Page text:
A film shot on a fishing ship without dialogue, characters, plot, context or even an apparent structure is an extremely difficult sell.
Those willing to take the risk with Leviathan, however, will be rewarded with an extraordinary and purely cinematic voyage as absorbing as anything they’ve experienced on the screen before. Fixing their GoPro cameras everywhere, co-directors Castaing-Taylor and Paravel capture the brutal reality of life on the high seas from myriad perspectives – the fishermen’s, nature’s and that of the ship itself – giving each equal priority.
One moment we are surging forward with the ship’s bow, splitting the raging waters of the north Atlantic; the next we are flying alongside the boat amongst a swarm of ravenous seagulls before being thrown back on deck into a deluge of convulsing fish excreted by giant fishing nets dangling from an unseen above.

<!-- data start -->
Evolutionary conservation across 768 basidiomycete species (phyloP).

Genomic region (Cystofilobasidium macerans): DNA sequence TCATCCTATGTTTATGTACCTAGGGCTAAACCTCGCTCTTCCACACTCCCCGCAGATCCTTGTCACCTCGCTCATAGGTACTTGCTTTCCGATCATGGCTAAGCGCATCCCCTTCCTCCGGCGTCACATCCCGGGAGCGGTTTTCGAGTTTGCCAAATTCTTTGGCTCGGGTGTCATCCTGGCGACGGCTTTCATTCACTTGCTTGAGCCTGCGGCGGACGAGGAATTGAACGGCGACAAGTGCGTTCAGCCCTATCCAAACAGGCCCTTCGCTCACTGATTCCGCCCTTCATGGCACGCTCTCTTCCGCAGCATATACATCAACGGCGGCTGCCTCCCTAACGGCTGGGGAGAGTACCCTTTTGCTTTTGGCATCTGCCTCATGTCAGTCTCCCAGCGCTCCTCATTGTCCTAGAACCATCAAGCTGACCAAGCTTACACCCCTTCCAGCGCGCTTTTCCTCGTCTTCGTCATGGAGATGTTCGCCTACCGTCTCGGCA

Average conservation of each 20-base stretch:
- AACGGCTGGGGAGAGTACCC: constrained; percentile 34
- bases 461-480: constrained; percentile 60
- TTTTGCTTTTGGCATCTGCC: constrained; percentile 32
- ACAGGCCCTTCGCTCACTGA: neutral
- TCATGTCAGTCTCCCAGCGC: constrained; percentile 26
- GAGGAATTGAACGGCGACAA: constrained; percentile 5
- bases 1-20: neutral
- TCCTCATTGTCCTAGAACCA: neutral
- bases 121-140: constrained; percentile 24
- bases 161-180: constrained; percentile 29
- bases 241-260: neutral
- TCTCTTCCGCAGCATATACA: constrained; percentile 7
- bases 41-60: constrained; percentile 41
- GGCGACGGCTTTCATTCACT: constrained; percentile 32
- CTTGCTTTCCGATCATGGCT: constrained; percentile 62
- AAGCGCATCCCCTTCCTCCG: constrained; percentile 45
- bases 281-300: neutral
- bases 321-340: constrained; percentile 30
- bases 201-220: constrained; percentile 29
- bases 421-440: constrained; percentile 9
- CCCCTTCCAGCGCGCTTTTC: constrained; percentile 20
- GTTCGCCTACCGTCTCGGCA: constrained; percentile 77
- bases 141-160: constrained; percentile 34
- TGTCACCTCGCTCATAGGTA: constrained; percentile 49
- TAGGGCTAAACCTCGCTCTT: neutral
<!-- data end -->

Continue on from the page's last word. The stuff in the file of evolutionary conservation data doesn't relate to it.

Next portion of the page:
The editing masterfully conceals the cuts, creating a seamless and perfectly choreographed sequence of shots that combines with the visceral, relentlessly violent ambient sounds to engender a stupefying ballet that ensnares viewers, leaving them utterly breathless in front of this staggering demonstration of the force of nature, human enterprise and, not least, cinema.
Leviathan | Directed by Lucien Castaing-Taylor, Verena Paravel (France, UK, USA 2012) documentary. Starts May 23
Originally published in issue #116, May 2013.